Nisga'a Final Agreement - Issues and Responses

Author: (Federal Treaty Negotiation Office)

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Public Consultation

The issue:

Critics have argued that the public wasn't adequately consulted during Nisga'a negotiations. So why should British Columbians now think that the Final Agreement represents the interests of ordinary people?

The answer:

Negotiators know that a treaty settlement wouldn't work unless it takes the interests of British Columbians as a whole into account. That's why public consultation is an essential part of the negotiation process.

Throughout the process of the Nisga'a negotiations, all three Parties have consulted the public and third parties and kept them informed through public consultations and meetings and through briefings to both the Treaty Negotiation Advisory Committee and regional advisory committees. Some 250 consultation meetings and public events concerning the Nisga'a negotiations have taken place since late 1991.

More to consider:

Why should British Columbians believe that what they said in consultation sessions and at public meetings had any influence on negotiations?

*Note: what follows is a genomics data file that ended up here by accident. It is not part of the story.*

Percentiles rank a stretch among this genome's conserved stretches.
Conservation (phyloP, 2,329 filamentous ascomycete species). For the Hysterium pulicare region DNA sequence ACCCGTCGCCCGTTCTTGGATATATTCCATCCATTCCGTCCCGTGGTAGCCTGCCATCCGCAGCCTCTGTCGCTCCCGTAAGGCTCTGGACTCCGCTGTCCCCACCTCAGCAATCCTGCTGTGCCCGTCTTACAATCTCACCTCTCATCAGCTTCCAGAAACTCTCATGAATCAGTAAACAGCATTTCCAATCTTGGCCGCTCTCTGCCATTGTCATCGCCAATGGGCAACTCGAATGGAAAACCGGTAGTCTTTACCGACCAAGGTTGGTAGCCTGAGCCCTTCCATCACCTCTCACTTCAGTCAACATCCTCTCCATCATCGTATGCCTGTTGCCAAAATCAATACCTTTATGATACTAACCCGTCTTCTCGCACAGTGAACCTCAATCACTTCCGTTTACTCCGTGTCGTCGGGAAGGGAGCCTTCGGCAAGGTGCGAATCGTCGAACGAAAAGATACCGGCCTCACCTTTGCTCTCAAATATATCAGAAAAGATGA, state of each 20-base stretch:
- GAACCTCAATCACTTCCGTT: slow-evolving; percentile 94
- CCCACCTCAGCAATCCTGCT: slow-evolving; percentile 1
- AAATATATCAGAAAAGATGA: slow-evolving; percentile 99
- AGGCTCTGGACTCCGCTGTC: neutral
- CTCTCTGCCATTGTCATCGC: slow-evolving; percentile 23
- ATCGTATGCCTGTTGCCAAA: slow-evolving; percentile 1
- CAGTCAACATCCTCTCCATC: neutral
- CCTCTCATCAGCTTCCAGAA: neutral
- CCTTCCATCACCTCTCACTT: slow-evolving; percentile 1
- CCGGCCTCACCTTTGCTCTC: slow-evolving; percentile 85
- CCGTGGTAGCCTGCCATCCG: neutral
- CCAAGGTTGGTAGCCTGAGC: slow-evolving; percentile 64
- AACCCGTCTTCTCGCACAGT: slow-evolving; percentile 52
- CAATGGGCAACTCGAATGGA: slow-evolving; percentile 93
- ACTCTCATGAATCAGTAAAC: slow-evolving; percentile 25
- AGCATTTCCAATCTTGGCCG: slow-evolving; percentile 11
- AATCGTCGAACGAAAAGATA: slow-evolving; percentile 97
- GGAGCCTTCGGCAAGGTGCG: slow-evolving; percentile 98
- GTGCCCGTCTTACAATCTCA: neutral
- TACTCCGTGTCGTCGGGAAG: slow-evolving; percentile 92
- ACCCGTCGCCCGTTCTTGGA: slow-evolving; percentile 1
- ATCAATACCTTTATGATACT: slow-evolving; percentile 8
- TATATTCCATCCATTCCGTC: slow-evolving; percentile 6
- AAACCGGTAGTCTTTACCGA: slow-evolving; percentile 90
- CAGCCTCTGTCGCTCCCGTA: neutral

Every section of the Final Agreement includes provisions that reflect the concerns British Columbians brought to the attention of government negotiators. For example:

  • certainty provisions ensure that the Treaty will be final;
  • wildlife conservation and entitlements will give all citizens a share of the harvest;
  • the Canadian Charter of Rights and Freedoms and the Criminal Code will apply on Nisga'a Lands to protect all Canadians-Nisga'a and others;
  • the Nisga'a will pay taxes in the same way that other British Columbians do after a transition period of eight years for sales taxes and 12 years for income taxes; and
  • federal and provincial Cabinet ministers will retain their overall authority to manage fish and wildlife, with conservation as the top priority.

But how can governments say they listened to the public if we're hearing opposition to the deal now?

The topics covered in the Nisga'a Final Agreement are complex and detailed. The negotiators heard a wide range of views on these issues, including opposing views on the same subject. The negotiators' goal was to act fairly and justly and, at the same time, to balance the range of interests expressed by people who were consulted.

Will average British Columbians have any opportunity to say what they think of the Final Agreement before it becomes a legally binding Treaty?

Yes. Before the Final Agreement becomes a treaty, it must be ratified not only by the Nisga'a, but also by the B.C. Legislature and by Parliament. As with any other issue that comes before an elected body, voters will have the opportunity to influence the debate by sharing any concerns they may have with their elected representatives.

Find more information on the Nisga'a Final Agreement, or contact:

Federal Treaty Negotiation Office
PO Box 11576
2700-650 West Georgia St
Vancouver, BC V6B 4N8
Telephone (604) 775-7114
or toll free 1-800-665-9320

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